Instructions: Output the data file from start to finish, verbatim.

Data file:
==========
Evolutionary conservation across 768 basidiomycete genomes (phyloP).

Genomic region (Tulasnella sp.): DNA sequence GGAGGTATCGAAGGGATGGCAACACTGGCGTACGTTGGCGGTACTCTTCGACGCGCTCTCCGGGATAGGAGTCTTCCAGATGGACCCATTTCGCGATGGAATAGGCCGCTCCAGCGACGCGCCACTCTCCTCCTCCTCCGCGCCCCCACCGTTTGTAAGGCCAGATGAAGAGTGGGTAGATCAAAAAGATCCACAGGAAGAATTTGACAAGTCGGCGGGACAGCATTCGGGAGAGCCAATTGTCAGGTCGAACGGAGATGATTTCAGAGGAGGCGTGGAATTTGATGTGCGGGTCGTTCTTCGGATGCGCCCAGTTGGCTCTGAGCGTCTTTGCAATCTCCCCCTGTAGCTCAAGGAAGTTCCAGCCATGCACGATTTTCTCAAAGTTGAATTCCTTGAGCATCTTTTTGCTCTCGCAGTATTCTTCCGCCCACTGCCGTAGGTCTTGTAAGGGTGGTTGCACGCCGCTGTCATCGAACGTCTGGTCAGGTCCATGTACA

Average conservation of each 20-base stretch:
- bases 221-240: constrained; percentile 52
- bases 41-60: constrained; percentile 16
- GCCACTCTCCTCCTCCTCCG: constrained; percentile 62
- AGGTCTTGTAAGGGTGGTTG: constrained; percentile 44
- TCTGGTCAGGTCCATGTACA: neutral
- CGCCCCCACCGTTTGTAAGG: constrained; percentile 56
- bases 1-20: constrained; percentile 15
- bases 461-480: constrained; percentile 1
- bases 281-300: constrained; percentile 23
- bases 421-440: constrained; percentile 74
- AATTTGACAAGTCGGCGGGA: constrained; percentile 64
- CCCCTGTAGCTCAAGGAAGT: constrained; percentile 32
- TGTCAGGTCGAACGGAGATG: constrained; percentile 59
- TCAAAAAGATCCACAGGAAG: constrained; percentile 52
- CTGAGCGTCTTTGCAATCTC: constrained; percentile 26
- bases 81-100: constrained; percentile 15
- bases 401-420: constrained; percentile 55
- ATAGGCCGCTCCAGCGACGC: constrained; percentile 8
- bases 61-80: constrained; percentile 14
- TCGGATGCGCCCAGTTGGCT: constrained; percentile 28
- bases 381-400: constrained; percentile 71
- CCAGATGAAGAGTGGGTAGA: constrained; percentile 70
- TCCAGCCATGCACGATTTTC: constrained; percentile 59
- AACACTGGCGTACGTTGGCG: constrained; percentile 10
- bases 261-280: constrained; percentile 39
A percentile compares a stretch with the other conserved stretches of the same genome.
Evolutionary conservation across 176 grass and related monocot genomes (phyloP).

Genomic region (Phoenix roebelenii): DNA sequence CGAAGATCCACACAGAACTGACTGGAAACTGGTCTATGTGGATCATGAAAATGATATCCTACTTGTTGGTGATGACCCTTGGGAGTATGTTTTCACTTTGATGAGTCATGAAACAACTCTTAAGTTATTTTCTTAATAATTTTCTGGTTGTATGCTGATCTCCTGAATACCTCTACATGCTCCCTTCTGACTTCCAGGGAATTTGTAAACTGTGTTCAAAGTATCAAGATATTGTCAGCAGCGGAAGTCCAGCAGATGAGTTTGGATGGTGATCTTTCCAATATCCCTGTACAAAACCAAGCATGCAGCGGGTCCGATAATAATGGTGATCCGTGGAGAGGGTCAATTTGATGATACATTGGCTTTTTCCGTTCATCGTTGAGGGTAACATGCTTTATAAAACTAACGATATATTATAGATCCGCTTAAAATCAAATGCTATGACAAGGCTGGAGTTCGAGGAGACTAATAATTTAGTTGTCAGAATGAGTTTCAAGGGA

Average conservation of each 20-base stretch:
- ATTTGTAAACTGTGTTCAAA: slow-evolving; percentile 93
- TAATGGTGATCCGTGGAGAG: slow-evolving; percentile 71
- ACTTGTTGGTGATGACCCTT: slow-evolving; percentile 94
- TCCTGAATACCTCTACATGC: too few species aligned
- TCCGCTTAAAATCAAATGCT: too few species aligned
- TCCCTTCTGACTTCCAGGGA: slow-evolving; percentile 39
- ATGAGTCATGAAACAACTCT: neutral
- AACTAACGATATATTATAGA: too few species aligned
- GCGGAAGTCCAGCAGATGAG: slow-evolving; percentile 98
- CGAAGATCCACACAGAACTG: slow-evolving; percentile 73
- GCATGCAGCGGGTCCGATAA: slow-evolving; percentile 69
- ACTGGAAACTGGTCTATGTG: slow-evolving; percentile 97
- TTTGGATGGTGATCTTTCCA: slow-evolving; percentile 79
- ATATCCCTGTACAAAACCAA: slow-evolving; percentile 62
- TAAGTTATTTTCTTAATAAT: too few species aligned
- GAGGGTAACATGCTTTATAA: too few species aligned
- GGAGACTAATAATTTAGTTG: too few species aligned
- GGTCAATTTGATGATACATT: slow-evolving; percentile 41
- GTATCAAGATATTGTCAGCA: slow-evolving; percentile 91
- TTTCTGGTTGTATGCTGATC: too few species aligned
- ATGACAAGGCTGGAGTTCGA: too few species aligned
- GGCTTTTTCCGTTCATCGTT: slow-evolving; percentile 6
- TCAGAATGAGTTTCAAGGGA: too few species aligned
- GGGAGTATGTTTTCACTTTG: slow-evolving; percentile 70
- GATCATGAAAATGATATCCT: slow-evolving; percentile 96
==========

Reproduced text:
Evolutionary conservation across 768 basidiomycete genomes (phyloP).

Genomic region (Tulasnella sp.): DNA sequence GGAGGTATCGAAGGGATGGCAACACTGGCGTACGTTGGCGGTACTCTTCGACGCGCTCTCCGGGATAGGAGTCTTCCAGATGGACCCATTTCGCGATGGAATAGGCCGCTCCAGCGACGCGCCACTCTCCTCCTCCTCCGCGCCCCCACCGTTTGTAAGGCCAGATGAAGAGTGGGTAGATCAAAAAGATCCACAGGAAGAATTTGACAAGTCGGCGGGACAGCATTCGGGAGAGCCAATTGTCAGGTCGAACGGAGATGATTTCAGAGGAGGCGTGGAATTTGATGTGCGGGTCGTTCTTCGGATGCGCCCAGTTGGCTCTGAGCGTCTTTGCAATCTCCCCCTGTAGCTCAAGGAAGTTCCAGCCATGCACGATTTTCTCAAAGTTGAATTCCTTGAGCATCTTTTTGCTCTCGCAGTATTCTTCCGCCCACTGCCGTAGGTCTTGTAAGGGTGGTTGCACGCCGCTGTCATCGAACGTCTGGTCAGGTCCATGTACA

Average conservation of each 20-base stretch:
- bases 221-240: constrained; percentile 52
- bases 41-60: constrained; percentile 16
- GCCACTCTCCTCCTCCTCCG: constrained; percentile 62
- AGGTCTTGTAAGGGTGGTTG: constrained; percentile 44
- TCTGGTCAGGTCCATGTACA: neutral
- CGCCCCCACCGTTTGTAAGG: constrained; percentile 56
- bases 1-20: constrained; percentile 15
- bases 461-480: constrained; percentile 1
- bases 281-300: constrained; percentile 23
- bases 421-440: constrained; percentile 74
- AATTTGACAAGTCGGCGGGA: constrained; percentile 64
- CCCCTGTAGCTCAAGGAAGT: constrained; percentile 32
- TGTCAGGTCGAACGGAGATG: constrained; percentile 59
- TCAAAAAGATCCACAGGAAG: constrained; percentile 52
- CTGAGCGTCTTTGCAATCTC: constrained; percentile 26
- bases 81-100: constrained; percentile 15
- bases 401-420: constrained; percentile 55
- ATAGGCCGCTCCAGCGACGC: constrained; percentile 8
- bases 61-80: constrained; percentile 14
- TCGGATGCGCCCAGTTGGCT: constrained; percentile 28
- bases 381-400: constrained; percentile 71
- CCAGATGAAGAGTGGGTAGA: constrained; percentile 70
- TCCAGCCATGCACGATTTTC: constrained; percentile 59
- AACACTGGCGTACGTTGGCG: constrained; percentile 10
- bases 261-280: constrained; percentile 39
A percentile compares a stretch with the other conserved stretches of the same genome.
Evolutionary conservation across 176 grass and related monocot genomes (phyloP).

Genomic region (Phoenix roebelenii): DNA sequence CGAAGATCCACACAGAACTGACTGGAAACTGGTCTATGTGGATCATGAAAATGATATCCTACTTGTTGGTGATGACCCTTGGGAGTATGTTTTCACTTTGATGAGTCATGAAACAACTCTTAAGTTATTTTCTTAATAATTTTCTGGTTGTATGCTGATCTCCTGAATACCTCTACATGCTCCCTTCTGACTTCCAGGGAATTTGTAAACTGTGTTCAAAGTATCAAGATATTGTCAGCAGCGGAAGTCCAGCAGATGAGTTTGGATGGTGATCTTTCCAATATCCCTGTACAAAACCAAGCATGCAGCGGGTCCGATAATAATGGTGATCCGTGGAGAGGGTCAATTTGATGATACATTGGCTTTTTCCGTTCATCGTTGAGGGTAACATGCTTTATAAAACTAACGATATATTATAGATCCGCTTAAAATCAAATGCTATGACAAGGCTGGAGTTCGAGGAGACTAATAATTTAGTTGTCAGAATGAGTTTCAAGGGA

Average conservation of each 20-base stretch:
- ATTTGTAAACTGTGTTCAAA: slow-evolving; percentile 93
- TAATGGTGATCCGTGGAGAG: slow-evolving; percentile 71
- ACTTGTTGGTGATGACCCTT: slow-evolving; percentile 94
- TCCTGAATACCTCTACATGC: too few species aligned
- TCCGCTTAAAATCAAATGCT: too few species aligned
- TCCCTTCTGACTTCCAGGGA: slow-evolving; percentile 39
- ATGAGTCATGAAACAACTCT: neutral
- AACTAACGATATATTATAGA: too few species aligned
- GCGGAAGTCCAGCAGATGAG: slow-evolving; percentile 98
- CGAAGATCCACACAGAACTG: slow-evolving; percentile 73
- GCATGCAGCGGGTCCGATAA: slow-evolving; percentile 69
- ACTGGAAACTGGTCTATGTG: slow-evolving; percentile 97
- TTTGGATGGTGATCTTTCCA: slow-evolving; percentile 79
- ATATCCCTGTACAAAACCAA: slow-evolving; percentile 62
- TAAGTTATTTTCTTAATAAT: too few species aligned
- GAGGGTAACATGCTTTATAA: too few species aligned
- GGAGACTAATAATTTAGTTG: too few species aligned
- GGTCAATTTGATGATACATT: slow-evolving; percentile 41
- GTATCAAGATATTGTCAGCA: slow-evolving; percentile 91
- TTTCTGGTTGTATGCTGATC: too few species aligned
- ATGACAAGGCTGGAGTTCGA: too few species aligned
- GGCTTTTTCCGTTCATCGTT: slow-evolving; percentile 6
- TCAGAATGAGTTTCAAGGGA: too few species aligned
- GGGAGTATGTTTTCACTTTG: slow-evolving; percentile 70
- GATCATGAAAATGATATCCT: slow-evolving; percentile 96